AAPI Heritage Month Q&A Series: Julian Virrey

AAPI Heritage Month commemorates Asian Americans and Pacific Islanders that have contributed to America’s rich history and success. Growing up as an Asian American/Pacific Islander can be considered a collective experience that can impact each an every one of us in a variety of ways. Our cultural identity shapes a facet of who we are and I am happy to be featuring a variety of strong voices that will share their experience as an Asian American/Pacific Islander in America. I hope that this series helps you connect with your own heritage and reminds you to be proud of where you come from!

I wanted to get a little male perspective because I know they have their own experiences as well as Asian Americans. Today we’ll get to learn about Julian Virrey’s experience through his lens. If you’re passionate about dance, photography, films/TV and comics, be sure to connect with Julian! He’s very insightful and knowledgable.

Q: What ethnicity are you?


Q: Do you speak your language?

I can speak basic phrases in Tagalog. I’m better at understanding people who speak it. 

Q: Were you always proud of your heritage or did you initially reject it?

Out of the womb, I was raised in Filipino household, so I grew up thinking my heritage was normal. It wasn’t until I started going to school, where other non-Asian/Pacific Islander kids thought certain things I did were weird (i.e. bringing Filipino food for lunch, speaking Tagalog, etc.), and then I would start feeling unsure. All through middle school and even high school, I found myself largely rejecting my culture to assimilate because I wanted to be part of the “cool kids.”

Q: When did you begin to truly embrace your heritage and why? to truly embrace your heritage and why?

Once I got to college, I started embracing more things about myself in general that I had previously rejected: nerdy interests, certain types of music and of course: my culture. I started doing so because I met more people like myself in college and I began to learn that it is better to be yourself and embrace every aspect of yourself rather than try to change in order to be a “cool kid.” I was proud to be a Filipino, I started eating my own culture’s food again, began supporting Filipino and Asian/Pacific Islander artists in the media and started exploring and reading about Philippine history/current events.   

Q: What do you consider to be the best parts of your heritage and culture?

We Filipinos work hard, are adaptable, and very friendly!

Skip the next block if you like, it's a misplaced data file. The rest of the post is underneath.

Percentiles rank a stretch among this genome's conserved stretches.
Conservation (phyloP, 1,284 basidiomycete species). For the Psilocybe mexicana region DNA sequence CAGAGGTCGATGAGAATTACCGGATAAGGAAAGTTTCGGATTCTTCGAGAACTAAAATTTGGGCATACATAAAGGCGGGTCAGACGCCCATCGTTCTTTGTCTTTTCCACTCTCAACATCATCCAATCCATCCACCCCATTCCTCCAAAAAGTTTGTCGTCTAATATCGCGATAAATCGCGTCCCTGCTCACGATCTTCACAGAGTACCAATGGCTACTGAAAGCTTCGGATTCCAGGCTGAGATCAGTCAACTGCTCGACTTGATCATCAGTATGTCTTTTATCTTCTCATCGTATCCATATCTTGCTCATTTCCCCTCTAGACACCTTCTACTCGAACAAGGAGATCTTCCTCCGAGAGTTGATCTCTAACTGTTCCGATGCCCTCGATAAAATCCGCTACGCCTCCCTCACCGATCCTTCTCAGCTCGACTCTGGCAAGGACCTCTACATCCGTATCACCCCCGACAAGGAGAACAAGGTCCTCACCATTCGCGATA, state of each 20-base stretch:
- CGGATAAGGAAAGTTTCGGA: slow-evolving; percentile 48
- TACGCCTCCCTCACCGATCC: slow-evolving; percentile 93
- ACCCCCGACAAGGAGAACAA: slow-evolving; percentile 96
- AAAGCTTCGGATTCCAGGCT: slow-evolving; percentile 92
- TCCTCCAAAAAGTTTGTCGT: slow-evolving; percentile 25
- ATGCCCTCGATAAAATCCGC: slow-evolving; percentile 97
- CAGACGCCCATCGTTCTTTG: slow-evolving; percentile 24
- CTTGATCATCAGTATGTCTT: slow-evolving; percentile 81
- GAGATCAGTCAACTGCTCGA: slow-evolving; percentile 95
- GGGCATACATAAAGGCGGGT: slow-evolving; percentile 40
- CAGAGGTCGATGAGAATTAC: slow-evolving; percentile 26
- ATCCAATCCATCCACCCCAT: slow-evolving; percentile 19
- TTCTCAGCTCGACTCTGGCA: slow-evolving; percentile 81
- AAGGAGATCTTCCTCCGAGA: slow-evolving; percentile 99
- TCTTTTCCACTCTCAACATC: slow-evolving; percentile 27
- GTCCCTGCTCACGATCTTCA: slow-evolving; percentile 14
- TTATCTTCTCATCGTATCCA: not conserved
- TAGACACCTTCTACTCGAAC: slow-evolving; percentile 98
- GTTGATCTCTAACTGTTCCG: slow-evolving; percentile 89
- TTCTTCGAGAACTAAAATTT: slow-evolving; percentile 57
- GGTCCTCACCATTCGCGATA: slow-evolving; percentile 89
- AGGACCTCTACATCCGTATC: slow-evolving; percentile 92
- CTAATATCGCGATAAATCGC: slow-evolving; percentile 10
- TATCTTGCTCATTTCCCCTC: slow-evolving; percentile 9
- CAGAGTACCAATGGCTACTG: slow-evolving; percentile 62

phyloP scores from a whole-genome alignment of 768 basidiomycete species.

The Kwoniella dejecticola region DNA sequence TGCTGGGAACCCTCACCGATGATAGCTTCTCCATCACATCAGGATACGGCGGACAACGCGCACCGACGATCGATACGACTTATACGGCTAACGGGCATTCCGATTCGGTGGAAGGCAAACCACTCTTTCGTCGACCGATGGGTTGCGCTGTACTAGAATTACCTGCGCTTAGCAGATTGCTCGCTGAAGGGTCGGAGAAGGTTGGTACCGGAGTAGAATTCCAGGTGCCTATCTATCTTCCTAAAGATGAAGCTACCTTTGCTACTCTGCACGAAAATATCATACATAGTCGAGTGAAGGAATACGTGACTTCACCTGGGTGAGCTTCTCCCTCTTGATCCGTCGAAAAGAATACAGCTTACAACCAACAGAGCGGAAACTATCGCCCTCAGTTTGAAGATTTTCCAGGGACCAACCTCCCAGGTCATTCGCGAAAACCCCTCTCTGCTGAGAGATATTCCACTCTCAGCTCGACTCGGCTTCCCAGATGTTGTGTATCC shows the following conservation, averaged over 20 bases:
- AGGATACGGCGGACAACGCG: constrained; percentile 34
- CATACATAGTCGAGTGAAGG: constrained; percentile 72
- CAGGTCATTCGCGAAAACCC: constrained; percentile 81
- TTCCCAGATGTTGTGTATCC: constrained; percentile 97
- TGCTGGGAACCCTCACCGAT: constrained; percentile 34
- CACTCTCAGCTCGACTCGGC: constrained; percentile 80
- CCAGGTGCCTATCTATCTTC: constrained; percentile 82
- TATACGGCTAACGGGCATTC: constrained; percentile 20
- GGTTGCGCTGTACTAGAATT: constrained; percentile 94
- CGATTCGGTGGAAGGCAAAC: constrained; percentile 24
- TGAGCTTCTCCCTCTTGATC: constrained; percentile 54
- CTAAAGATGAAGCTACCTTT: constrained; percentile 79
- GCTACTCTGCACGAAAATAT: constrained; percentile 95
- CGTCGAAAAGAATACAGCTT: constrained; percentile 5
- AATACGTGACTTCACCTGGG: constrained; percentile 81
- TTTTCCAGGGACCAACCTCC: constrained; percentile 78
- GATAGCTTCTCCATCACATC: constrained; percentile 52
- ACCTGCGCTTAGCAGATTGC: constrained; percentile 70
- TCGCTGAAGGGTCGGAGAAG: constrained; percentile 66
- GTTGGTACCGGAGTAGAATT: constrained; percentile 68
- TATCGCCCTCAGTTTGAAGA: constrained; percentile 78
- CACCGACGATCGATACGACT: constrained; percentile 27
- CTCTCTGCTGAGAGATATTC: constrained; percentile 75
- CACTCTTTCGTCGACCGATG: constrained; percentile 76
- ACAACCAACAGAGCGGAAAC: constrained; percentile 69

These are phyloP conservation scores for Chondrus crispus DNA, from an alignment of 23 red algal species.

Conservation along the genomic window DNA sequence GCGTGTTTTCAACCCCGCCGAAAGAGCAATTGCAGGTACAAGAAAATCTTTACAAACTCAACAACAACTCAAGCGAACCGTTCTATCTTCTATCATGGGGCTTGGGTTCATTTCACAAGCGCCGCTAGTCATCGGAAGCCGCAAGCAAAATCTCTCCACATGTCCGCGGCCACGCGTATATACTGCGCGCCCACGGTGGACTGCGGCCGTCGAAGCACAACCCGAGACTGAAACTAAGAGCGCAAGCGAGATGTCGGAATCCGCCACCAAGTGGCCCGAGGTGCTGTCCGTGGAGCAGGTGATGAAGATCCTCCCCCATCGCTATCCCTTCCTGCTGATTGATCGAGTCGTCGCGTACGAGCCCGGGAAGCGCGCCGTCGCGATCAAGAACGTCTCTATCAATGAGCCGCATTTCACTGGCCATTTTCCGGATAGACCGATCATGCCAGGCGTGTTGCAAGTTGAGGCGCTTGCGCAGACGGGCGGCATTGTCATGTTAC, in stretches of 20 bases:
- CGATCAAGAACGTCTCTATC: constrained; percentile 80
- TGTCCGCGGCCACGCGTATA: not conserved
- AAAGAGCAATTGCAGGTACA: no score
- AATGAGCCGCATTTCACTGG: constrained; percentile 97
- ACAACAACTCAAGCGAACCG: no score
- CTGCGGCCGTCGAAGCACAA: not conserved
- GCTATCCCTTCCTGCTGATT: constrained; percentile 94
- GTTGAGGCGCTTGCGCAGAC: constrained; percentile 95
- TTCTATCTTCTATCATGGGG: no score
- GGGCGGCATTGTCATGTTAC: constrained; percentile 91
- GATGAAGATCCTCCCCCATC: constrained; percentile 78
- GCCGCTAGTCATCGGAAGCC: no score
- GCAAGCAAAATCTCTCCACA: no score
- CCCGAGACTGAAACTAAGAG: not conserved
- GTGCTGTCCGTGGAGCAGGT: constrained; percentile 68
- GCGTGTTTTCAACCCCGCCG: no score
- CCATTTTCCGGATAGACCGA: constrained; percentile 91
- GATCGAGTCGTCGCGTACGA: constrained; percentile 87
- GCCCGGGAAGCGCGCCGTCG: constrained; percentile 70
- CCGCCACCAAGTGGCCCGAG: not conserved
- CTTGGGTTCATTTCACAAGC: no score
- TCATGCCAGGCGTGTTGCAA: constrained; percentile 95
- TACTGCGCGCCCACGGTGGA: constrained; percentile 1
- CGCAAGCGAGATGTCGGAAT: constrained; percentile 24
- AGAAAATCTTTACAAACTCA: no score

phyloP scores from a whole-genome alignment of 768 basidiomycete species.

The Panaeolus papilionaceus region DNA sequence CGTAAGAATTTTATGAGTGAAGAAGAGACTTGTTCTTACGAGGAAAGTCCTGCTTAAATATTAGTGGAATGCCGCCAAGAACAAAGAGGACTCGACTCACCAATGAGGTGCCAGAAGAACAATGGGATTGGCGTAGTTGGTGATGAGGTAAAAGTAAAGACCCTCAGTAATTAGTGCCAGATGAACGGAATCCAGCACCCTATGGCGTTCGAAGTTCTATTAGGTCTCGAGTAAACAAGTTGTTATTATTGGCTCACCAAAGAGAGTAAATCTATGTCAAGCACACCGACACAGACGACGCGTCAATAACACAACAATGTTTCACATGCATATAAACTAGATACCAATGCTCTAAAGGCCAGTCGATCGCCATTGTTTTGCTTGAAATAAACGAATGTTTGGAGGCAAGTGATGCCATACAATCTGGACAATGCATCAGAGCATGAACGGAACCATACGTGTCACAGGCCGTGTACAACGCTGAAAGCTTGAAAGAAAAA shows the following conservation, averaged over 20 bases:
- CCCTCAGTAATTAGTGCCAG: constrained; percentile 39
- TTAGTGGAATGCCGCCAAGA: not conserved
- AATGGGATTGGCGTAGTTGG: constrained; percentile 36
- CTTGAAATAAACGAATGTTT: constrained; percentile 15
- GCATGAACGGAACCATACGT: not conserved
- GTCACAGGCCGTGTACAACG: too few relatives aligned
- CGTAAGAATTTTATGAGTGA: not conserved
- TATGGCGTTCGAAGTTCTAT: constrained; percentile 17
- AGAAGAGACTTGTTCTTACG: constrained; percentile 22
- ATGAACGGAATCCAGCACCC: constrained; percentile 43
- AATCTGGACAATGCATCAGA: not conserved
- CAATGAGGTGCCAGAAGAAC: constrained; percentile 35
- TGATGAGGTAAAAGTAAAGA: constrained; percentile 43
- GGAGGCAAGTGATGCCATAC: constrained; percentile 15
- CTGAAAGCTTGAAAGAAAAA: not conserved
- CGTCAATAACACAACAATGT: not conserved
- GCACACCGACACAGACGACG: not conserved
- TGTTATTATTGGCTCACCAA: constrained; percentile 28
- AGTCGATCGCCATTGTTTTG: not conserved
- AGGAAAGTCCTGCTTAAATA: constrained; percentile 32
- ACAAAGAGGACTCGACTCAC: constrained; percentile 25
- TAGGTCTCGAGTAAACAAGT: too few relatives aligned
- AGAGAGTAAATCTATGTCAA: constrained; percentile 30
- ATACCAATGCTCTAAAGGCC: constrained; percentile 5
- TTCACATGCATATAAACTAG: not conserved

Q: What was the first experience where you felt that demarcation of being a minority/different?

Though I am fortunate in the sense that I haven’t really suffered racist encounters that physically harmed me, there were little things like being made fun of in school for bringing Filipino food in for lunch or how I pronounced certain words. Though they were little things, they added up over time. 

Q: How did growing up as an Asian American/Pacific Islander affect your relationship with your parents?

A lot of times, my parents and I would clash over my assimilation into more “American” culture: choosing to hang out with friends instead of family, staying out late, how I dressed, the fact that I wanted to play guitar instead of piano, etc. 

Q: Did you have any Asian American/Pacific Islander role models growing up in media (i.e. movies/TV/music/books, etc.)? Did this affect your self-image?

As someone who enjoys sports, Manny Pacquiao and Jeremy Lin are some of first people of Asian/Pacific Islander descent that come to mind as they represent people who came from obscurity and honed their crafts to become superstars in boxing and basketball, respectively. More recently, the dance duo, Keone and Mari, have also become inspirations to me. Being a dancer myself, it’s really cool to watch them continually push the boundaries of dance as an art form.

Q: How do you feel about the rise of Asian Americans/Pacific Islanders in media today?

I think it’s great. I feel like Asian-Americans/Pacific Islanders have been woefully underrepresented in the media but the influx of Asian artists and creatives today are showing Hollywood and the public that we are talented. 

Q: If you could give your younger self advice regarding growing up Asian American/Pacific Islander, what would it be?

Embrace and be proud of your culture early. Never be ashamed of where you came from. However, realize that your culture may also have negative ideas/traditions in it. Know that you can be proud of your culture, yet still want to fix certain things about it at the same time. Also, don’t be afraid to blend cultures together if you’re part of multiple cultures (in my case, Filipino and American/“Western” cultures). 

Q: How do you connect with your heritage and culture today?

By eating the food. I believe that understanding food helps us understand the culture that that food came from. I also try to keep up with current events in the Philippines and also like to leisure-read about Philippine history. 


About Julian Virrey

Julian is a Filipino-American from New Jersey. He is currently a nursing student, which he juggles with hobbies such as photography, reviewing films/TV shows, fashion blogging, basketball and dancing. He currently dances with the Bergenfield, NJ-based dance team The Pack’t NJ, which specializes in the style of urban choreography. He’s also a huge foodie and comic book geek (Marvel all day). 

Instagram: @champagnejoonja | Twitter: @julianXhooligan